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Cramer: Oil could go to $10

The market rallied on Thursday simply because the price of oil spiked.

Does this mean that a bottom in oil has finally been found? Maybe, but Jim Cramer thinks, given the history of oil, that could be harder to predict than most expect.

When Cramer was recently researching the history of crude oil, he came across various articles written last year at this time, when oil was in the high $40s.

The talk back then was all about whether oil would have a V-shaped recovery back to $100, or if it would be a U-shaped recovery back to $70.

"I could not find anyone who thought that oil would break down hard from those levels," the "Mad Money" host said.

Read MoreOil rallies hard, but this is not the bottom

Traders work on the floor of the New York Stock Exchange Feb. 18, 2015.
Brendan McDermid | Reuters
Traders work on the floor of the New York Stock Exchange Feb. 18, 2015.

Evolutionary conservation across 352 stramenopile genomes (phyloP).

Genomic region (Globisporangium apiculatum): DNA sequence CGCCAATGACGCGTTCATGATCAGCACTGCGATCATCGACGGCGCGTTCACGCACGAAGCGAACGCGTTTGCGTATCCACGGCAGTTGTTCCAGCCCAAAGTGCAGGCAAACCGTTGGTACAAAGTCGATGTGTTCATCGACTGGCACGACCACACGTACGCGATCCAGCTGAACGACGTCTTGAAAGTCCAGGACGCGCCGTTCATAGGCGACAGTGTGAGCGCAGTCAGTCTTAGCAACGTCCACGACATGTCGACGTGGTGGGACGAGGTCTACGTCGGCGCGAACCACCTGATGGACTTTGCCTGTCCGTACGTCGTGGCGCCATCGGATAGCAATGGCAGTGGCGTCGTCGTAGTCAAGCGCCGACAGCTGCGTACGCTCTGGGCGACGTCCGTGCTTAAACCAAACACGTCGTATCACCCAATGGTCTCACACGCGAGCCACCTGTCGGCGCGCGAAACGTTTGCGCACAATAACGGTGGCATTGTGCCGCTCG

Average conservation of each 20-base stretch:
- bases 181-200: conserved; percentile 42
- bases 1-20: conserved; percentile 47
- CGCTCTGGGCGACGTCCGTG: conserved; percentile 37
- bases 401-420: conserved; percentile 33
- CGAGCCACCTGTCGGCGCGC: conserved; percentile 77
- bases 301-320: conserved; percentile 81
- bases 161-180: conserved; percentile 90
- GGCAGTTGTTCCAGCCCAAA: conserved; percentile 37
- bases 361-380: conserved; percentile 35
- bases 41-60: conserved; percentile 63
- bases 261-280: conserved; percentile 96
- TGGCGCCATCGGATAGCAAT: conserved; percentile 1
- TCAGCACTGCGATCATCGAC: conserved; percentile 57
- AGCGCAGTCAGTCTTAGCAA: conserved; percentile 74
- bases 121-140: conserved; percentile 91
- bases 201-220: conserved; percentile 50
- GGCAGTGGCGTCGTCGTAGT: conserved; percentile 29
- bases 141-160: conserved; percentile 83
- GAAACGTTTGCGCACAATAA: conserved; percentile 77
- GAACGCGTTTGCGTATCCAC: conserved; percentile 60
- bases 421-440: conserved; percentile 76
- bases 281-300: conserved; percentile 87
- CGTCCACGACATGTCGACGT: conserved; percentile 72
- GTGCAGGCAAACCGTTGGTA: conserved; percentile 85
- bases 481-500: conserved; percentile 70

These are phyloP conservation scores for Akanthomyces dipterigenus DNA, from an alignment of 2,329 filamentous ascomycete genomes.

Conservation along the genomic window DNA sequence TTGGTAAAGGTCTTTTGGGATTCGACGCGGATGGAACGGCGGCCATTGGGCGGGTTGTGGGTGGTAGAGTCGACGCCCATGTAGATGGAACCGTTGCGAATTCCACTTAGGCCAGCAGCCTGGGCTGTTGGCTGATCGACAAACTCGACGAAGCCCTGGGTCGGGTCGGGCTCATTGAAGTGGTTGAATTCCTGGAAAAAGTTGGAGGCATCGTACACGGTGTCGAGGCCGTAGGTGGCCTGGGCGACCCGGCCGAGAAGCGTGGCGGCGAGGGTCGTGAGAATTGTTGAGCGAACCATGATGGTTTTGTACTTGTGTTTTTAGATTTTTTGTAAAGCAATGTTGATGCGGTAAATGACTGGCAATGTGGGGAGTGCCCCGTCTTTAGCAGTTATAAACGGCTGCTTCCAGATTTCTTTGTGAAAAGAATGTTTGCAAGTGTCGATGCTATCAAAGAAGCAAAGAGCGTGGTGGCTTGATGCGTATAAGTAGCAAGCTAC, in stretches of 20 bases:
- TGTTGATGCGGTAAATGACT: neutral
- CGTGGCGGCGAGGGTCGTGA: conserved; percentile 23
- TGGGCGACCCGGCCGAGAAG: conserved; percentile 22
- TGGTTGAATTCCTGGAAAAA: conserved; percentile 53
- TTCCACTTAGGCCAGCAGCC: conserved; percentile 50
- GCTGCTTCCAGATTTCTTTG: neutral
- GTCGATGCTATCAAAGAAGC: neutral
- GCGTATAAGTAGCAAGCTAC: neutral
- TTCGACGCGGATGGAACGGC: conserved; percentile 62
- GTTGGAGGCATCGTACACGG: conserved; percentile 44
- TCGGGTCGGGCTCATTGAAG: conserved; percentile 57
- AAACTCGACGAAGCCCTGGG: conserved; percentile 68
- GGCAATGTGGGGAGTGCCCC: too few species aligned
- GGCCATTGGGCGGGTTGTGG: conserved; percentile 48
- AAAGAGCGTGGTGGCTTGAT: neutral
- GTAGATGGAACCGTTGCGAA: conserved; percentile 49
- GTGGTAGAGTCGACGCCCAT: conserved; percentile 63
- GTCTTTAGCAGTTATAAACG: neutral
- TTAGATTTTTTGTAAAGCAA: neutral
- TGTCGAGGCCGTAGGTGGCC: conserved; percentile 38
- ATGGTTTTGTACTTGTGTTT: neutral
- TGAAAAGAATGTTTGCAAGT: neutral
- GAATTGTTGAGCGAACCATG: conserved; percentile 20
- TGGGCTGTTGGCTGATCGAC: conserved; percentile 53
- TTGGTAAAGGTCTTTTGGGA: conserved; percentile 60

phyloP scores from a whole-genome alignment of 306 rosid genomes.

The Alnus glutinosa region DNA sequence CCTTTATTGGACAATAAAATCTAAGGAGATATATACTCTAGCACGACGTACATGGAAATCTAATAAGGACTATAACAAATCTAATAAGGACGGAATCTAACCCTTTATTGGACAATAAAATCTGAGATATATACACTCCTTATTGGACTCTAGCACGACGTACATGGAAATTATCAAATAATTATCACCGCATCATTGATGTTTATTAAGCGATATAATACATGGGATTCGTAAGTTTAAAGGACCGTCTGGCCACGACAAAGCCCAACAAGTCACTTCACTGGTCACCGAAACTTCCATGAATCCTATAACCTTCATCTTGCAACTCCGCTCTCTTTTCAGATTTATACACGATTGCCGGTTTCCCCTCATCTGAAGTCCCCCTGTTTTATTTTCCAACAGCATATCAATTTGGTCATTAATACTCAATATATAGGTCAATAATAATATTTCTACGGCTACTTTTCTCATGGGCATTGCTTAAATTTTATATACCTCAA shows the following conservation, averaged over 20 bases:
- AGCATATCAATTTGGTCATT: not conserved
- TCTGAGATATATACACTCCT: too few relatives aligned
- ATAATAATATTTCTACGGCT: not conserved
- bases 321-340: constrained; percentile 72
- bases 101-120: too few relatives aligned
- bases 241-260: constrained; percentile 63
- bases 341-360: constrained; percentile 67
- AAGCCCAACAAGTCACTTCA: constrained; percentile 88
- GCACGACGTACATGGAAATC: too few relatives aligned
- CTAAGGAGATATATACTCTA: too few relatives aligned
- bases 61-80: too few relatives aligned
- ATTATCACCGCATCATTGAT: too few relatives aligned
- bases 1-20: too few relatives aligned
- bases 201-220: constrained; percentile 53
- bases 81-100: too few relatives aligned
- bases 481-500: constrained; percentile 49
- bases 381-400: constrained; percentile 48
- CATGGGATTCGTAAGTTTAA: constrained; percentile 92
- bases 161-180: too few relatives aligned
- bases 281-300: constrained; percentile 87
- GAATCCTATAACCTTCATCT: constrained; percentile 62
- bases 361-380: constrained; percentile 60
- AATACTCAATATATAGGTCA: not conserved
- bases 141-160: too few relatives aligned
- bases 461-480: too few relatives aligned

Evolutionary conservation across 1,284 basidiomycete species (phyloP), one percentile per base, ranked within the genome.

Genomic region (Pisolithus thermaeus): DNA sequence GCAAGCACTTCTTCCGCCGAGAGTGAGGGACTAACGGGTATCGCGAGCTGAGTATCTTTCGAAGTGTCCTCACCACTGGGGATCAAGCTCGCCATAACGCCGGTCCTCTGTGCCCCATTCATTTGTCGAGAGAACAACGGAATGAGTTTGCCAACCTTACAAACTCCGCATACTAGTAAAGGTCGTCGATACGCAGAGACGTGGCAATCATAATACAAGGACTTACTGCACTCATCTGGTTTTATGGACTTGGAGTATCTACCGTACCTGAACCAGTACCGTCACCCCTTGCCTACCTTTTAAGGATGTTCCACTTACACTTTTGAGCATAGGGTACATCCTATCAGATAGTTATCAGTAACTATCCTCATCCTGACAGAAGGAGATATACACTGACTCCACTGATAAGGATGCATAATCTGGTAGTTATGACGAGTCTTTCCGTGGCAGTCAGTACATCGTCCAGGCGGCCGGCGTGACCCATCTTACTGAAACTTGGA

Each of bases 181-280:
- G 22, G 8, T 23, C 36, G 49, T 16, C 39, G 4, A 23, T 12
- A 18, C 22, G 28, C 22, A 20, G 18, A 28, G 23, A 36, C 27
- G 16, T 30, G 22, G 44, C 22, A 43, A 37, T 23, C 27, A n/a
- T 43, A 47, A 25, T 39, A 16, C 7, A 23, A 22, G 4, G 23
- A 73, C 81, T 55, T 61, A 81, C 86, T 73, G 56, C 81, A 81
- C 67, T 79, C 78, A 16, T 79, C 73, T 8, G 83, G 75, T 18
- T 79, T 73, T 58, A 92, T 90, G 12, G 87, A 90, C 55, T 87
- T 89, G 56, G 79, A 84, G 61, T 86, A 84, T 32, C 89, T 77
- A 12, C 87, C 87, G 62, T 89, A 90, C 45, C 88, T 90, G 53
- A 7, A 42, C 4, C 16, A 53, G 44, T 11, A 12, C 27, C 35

"If there is one thing we can learn from reading the back pages, it is that nobody seems to know anything about nothing when it comes to the price of oil" -Jim Cramer

Even the biggest of bears, Goldman Sachs, which accurately predicted oil would go much lower to $20, forecast higher prices by the end of 2015.

Cramer also spoke with Rusty Braziel, the head of RBN Energy and author of "The Domino Effect." He recommended Cramer to look at a similar spike and crash that occurred in 1986.

"It's a little eerie, frankly," Cramer said.

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On Jan. 6, 1986, oil stood at $26.53 — the same price that oil traded on Wednesday. Less than three months later, on Mar. 31, 1986, oil traded down to $10.25.

All of the U and V-shaped recovery predictions this time around were predicated on the idea that Saudi Arabia wouldn't commit oil suicide by cutting price. But they have done it before, and Cramer wondered why anyone would think that they wouldn't do it again.

And as long as the U.S. producers keep pumping oil, so will the Saudis because their mission is to drive U.S. oil producers out of business.

Could oil go down to $10? Cramer considered it possible, although adjusted with inflation $10.25 in 1986 would be more like $22.34 in 2016.

"Considering the history, I guess you could say it could happen again, because if there is one thing we can learn from reading the back pages, it is that nobody seems to know anything about nothing when it comes to the price of oil," Cramer said.

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